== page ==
The moment I stepped into the conference room it immediately felt different from the Malta's review session I had sat in the day before. For a change, people sitting in the NGO section of the room (nearer to the back) spoke in the Singaporean accent but I felt like it made it feel even less like home. The energy was immediately tense because almost all of the folks sent by these (governmental *cough*) NGOs all knew one another, and were all dressed similarly - black blazers, black shoes, black hair... I stuck out like a beautiful thumb (not sore!!) because I was wearing my rainbow lanyard, large Sayoni badge and a flowery dress. I felt less at home, but not in a negative way at all! Instead, I felt very empowered because I felt very visible and very queer, and that feeling was most endearing and close to me. I felt comfortable and a little defensive when I saw that I was being constantly stared at by the rest of the black blazer-ed people.
 
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Before the review started, I had already spoken to both Otani and José, and both of them were so friendly and warm, and that put my heart at ease (or more like, I had turned my uneasiness into excitement). I told them about our concerns and that we hope they would ask the Committee some LGBTQ children related questions, and they told me that they would try their best. José was shocked to know that in Singapore's constitution ensuring equal rights for all, Article 12 recognises discrimination only in terms of race, religion, or place of birth, but excludes gender, sex, and sexual orientation.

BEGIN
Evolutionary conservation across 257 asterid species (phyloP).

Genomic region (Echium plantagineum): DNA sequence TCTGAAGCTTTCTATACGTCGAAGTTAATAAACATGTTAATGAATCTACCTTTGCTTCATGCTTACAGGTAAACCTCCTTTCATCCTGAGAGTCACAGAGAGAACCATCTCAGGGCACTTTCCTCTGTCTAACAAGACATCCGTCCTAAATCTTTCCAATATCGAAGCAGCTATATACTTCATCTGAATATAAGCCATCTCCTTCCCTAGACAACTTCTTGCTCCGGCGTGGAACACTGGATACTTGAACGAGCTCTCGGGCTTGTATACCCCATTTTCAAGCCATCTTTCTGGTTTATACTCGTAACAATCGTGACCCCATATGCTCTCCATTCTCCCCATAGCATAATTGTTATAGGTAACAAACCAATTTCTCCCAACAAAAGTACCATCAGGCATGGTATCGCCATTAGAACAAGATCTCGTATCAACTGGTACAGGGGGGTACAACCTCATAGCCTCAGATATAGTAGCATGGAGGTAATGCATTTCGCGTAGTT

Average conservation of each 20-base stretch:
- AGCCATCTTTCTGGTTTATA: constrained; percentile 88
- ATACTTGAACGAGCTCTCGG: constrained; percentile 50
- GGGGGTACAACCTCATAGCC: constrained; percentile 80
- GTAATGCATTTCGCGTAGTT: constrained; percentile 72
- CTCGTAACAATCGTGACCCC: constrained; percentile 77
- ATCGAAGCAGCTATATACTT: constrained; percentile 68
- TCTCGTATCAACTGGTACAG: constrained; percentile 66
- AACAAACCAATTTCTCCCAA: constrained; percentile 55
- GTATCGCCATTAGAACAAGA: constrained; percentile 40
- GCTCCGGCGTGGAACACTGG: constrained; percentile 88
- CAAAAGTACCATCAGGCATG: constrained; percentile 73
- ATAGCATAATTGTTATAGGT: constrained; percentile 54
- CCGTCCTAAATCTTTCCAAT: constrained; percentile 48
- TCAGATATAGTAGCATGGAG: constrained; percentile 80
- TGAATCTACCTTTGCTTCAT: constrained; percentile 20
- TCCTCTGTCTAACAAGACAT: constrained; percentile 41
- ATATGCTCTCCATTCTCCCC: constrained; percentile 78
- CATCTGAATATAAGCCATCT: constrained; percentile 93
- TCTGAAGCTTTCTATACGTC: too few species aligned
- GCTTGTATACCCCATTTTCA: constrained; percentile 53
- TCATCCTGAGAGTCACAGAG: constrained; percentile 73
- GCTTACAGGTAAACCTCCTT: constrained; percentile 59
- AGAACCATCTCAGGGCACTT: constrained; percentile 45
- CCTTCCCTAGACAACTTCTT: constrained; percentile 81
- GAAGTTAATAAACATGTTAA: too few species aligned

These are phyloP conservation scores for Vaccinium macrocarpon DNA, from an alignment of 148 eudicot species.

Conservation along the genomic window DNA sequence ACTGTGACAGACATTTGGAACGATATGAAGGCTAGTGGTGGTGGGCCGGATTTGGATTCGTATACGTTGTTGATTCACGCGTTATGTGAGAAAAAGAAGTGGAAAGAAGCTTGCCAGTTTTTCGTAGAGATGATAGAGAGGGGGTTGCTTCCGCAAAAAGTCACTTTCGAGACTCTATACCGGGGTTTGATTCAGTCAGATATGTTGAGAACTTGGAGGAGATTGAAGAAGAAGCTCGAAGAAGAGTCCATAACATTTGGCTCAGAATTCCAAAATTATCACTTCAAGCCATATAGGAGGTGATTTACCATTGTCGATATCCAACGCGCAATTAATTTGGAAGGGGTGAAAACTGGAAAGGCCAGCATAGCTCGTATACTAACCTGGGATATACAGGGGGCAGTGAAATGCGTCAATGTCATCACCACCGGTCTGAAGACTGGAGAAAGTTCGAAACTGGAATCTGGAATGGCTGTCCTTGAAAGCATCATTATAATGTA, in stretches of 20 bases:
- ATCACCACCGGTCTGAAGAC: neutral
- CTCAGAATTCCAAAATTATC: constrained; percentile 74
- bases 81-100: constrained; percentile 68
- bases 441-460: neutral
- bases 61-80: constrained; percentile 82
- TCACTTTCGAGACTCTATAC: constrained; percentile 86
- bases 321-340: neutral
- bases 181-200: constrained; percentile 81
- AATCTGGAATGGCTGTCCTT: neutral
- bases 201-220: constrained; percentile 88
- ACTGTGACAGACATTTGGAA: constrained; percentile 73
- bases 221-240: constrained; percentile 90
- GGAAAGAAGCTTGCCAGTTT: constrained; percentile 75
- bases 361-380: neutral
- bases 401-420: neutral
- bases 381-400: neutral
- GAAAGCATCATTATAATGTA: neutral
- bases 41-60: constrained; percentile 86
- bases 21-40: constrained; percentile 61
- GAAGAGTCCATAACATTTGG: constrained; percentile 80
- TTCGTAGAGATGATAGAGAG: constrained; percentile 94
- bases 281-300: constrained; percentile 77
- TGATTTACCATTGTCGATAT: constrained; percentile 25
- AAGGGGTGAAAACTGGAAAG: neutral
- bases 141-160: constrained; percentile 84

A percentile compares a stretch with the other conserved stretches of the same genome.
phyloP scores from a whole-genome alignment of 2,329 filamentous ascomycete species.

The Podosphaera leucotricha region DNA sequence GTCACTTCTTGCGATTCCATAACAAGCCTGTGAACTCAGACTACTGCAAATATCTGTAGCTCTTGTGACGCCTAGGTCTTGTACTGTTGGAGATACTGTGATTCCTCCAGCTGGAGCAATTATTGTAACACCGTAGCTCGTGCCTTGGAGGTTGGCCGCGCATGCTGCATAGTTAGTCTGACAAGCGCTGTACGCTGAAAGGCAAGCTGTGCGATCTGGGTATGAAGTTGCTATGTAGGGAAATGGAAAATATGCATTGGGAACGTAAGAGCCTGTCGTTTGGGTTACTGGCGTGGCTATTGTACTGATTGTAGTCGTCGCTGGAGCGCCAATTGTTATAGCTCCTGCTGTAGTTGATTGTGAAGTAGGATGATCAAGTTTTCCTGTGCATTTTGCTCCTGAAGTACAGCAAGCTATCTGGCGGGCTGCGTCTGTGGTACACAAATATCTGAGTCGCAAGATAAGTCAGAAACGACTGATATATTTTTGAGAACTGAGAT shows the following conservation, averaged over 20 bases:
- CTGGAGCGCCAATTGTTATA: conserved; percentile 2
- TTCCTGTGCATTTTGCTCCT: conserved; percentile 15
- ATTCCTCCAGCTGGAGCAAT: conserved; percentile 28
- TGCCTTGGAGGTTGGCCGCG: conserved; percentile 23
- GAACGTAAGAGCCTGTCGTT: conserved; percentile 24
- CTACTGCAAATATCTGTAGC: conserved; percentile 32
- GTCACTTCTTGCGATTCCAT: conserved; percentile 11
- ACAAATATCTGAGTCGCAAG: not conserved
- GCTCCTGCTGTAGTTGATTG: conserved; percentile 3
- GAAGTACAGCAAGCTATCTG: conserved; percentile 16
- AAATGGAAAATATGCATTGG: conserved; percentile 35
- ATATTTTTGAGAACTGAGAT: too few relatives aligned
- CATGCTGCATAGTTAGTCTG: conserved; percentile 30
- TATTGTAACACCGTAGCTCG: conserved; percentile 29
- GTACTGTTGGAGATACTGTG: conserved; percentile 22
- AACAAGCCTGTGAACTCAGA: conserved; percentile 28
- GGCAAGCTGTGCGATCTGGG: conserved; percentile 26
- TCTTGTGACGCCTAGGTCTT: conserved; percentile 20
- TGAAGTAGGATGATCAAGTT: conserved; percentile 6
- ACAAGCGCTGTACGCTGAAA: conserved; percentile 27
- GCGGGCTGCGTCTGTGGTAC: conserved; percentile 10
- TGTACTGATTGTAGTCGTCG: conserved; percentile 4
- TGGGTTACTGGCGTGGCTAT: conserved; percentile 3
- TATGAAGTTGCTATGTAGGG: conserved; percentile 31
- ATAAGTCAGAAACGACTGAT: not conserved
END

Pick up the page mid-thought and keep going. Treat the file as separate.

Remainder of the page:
The review started and the Singapore delegation spoke about 15 minutes about the things they were doing to ensure children's rights in Singapore. Once again the whole "every child to us is precious" rhetoric came up again (and again) and I sighed a little each time this was brought up. This time a very particular incident came to mind - about the first time as a child where my mother had told me that if she found out I was lesbian she would drag me to a psychiatrist to take medication to "become straight again". That incident had stayed very frightfully close to me growing up, because it had struck so much fear and hatred, not so much toward my mum, but within myself and the feeling had followed and tortured me for years as a child (and all the way to adulthood, too). I guess this incident came to mind because my mum had told me the same thing many times- that every child is precious... except for when they are LGBTQ+, I guess... I was slightly lost in my thoughts, experiences and memories at times during the review, which proved to be a recurring theme the rest of it, but for obvious reasons because of how this topic is so close to my heart.
 
Still, all I could do was to wait patiently and with eagerness for the questions and we had our fingers crossed, hoping for a mention on LGBTQ children.
 
The question came at around the 40 minute mark. Otani had asked two questions related to non-discrimination of vulnerable groups of children:

1. (On children of LGBT parents) In light of criminalization of same sex sexual acts in Singapore, I’m concerned with these children may suffer from discrimination and stigmatisation in society.

2. Related to this is the situation of children who are themselves are LGBT. Do you have any information that LGBT children are experiencing discrimination, bullying, intimidation or violence? Are they feeling safe in schools and community? What are the attitudes of parents, schoolteachers and public general toward those children?